Comfort & Isolation
Thanks to its lightweight body, wearing the 7Hz Timeless is comfortable even for long periods. The shape of the shell fits perfectly in my ears. It has the right amount of insertion for the IEM not to dig the side of my ears.
Isolation of the Timeless is nothing exceptional but it gets the job done. Comfortable levels of music drown out white noises that might interfere with pleasurable listening.
The 7Hz Timeless comes with a rather generous number of tips. there are 3 pairs of different colored tips in 3 different sizes (S, M, L) and 1 pair of small-sized sticky silicon tips.
Tip rolling makes a minimal yet noticeable difference on these pairs. Although the white silicon tips are good as it is, the translucent blue tips do have tamer highs and lesser bass while the black tips have less bass, fuller mids, and better highs.
Do note that the black and translucent blue tips are terribly difficult to put on the Timeless’ wide nozzle. It took several attempts to put in the black silicon tip once, while the translucent blue tip was nearly impossible because of its narrow and stiff stem.
Timeless is equipped with a custom high-quality cable with its inner core made up of single crystal copper and silver-plated single crystal copper and the outer layer wrapped with a silver foil completing the seamless look.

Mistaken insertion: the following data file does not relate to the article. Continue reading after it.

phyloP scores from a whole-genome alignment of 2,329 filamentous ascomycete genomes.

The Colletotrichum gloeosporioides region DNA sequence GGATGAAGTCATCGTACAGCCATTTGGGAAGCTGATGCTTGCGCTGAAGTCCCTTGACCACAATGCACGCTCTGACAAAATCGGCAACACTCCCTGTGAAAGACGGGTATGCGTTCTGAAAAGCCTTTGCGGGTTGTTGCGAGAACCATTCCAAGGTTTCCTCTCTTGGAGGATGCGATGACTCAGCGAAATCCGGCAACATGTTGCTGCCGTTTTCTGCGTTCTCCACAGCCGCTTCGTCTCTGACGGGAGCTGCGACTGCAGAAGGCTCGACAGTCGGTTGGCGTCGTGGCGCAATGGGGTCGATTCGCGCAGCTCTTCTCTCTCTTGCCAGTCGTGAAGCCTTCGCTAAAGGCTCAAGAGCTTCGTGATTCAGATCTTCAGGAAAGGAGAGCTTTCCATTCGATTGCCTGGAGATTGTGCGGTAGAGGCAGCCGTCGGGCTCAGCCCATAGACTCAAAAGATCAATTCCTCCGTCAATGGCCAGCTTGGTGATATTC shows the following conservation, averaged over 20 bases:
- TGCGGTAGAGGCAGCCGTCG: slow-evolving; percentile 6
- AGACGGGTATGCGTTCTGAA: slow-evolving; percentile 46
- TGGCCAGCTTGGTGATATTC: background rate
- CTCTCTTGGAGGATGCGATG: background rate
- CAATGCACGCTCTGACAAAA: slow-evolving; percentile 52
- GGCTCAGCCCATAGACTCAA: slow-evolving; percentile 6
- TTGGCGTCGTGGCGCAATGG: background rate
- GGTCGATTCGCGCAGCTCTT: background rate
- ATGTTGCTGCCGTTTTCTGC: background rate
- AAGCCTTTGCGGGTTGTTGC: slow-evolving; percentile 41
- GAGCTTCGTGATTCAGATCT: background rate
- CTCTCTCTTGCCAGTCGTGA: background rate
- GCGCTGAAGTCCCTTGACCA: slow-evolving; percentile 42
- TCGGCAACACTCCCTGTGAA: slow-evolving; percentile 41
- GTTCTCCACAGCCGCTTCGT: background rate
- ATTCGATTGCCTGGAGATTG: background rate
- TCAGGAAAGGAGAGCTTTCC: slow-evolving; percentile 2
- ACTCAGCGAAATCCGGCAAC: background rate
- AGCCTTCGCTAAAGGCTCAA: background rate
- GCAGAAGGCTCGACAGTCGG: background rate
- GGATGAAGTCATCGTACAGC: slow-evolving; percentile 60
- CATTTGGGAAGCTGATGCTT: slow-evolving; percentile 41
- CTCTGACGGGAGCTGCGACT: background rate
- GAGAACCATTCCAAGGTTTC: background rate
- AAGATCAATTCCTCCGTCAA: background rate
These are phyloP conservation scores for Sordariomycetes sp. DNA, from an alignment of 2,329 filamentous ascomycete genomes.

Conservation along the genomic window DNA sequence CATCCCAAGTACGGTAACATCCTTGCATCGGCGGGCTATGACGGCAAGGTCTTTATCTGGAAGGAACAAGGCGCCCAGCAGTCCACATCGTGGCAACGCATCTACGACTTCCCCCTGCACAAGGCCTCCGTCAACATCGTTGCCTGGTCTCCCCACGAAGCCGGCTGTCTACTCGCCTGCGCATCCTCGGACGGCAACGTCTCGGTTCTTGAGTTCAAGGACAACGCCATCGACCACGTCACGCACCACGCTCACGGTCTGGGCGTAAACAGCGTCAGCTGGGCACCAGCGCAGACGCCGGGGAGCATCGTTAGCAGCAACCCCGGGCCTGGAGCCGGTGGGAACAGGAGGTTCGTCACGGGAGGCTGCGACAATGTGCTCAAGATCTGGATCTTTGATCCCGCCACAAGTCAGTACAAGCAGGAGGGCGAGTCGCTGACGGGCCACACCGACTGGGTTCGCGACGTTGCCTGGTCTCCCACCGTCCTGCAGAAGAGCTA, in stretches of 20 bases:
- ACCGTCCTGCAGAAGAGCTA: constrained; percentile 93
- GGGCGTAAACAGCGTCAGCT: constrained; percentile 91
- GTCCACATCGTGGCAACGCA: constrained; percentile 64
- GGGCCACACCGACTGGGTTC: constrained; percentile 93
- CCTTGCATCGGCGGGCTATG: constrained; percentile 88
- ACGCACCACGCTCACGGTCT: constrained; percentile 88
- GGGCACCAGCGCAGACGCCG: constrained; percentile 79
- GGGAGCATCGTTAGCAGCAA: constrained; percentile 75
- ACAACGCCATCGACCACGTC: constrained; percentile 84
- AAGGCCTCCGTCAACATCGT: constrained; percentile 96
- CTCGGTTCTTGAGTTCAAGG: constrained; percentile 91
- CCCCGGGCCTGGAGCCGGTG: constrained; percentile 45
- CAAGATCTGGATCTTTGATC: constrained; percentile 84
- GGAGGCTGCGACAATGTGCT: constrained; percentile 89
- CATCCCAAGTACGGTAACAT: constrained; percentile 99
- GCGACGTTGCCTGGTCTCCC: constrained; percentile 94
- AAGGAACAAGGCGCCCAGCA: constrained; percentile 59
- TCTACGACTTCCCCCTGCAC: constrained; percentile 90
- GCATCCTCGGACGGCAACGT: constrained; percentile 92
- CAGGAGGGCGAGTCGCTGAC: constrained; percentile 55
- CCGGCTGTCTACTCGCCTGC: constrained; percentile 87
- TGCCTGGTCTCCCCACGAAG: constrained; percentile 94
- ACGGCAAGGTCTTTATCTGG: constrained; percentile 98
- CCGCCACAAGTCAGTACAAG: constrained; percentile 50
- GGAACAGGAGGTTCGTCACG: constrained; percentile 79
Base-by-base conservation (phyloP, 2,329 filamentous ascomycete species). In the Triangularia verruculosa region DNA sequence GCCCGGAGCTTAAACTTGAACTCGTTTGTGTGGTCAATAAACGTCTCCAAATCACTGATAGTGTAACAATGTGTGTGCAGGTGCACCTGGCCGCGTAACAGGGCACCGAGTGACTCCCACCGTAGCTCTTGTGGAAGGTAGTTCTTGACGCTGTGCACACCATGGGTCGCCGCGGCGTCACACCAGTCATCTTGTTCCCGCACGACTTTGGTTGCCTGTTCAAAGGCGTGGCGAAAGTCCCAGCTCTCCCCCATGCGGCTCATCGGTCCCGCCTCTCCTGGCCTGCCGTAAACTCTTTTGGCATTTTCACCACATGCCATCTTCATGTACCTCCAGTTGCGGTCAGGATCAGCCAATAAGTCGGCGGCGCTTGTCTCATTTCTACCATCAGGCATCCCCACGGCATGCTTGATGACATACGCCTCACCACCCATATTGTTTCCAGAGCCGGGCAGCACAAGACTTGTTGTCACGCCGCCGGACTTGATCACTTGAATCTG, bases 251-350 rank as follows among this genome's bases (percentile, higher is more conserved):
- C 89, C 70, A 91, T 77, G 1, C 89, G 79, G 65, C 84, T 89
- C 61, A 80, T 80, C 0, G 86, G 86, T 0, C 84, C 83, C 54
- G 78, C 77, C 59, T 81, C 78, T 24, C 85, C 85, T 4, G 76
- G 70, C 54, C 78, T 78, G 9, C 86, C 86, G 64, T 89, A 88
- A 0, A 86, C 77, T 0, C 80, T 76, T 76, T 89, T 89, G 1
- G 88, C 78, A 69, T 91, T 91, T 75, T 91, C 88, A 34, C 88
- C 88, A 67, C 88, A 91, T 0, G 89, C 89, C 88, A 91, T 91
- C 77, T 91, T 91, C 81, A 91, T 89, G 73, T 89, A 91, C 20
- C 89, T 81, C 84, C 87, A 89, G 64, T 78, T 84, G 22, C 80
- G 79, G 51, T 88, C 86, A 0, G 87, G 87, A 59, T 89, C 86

The termination on the IEM side is an MMCX connection, which I know some like but my preference is 0.78mm 2-pin as I find MMCX to be hard to remove, and it is no different with these monitors.
The 7Hz Timeless can also be bought with different jack terminations including an SE 3.5mm TRS, balanced 2.5mm TRRS, and 4.4mm Pentaconn plugs.
Moving around with the stock cables did not cause any problems. Perhaps because the cables were light and thin. The IEM side of the cable also has a laminated memory wire with good memory retention which is comfortably at the back of the ears.
The stock cable was also easy to put in and out of the case and tangling was never a problem with them.
Packaging & Accessories
Packaging is straightforward with the 7Hz timeless. Underwhelming even for a sub $250 monitor. Nevertheless, 7Hz makes up for it with the accessories that came with it.
Timeless comes with a surprisingly heavy durable looking metal case, which is equipped with a strong metallic closure mechanism. Inside the case, you get the 7Hz Timeless drivers and cable carefully tucked inside the velvet interior.
Another black cardboard box encloses 1 pair of extra nozzle filters and 3 sets of sized tips (S, M, L) – a translucent blue that looks like Acoustune AET08, translucent white that looks like Acoustune AET07, and black silicone tips.
Externally, the translucent blue and white tips are dome-shaped while the black are wide bore tips that mimic the shape of memory foam tips – straight and narrow. Aside from the color, there are no noticeable differences between the translucent blue and translucent white tips.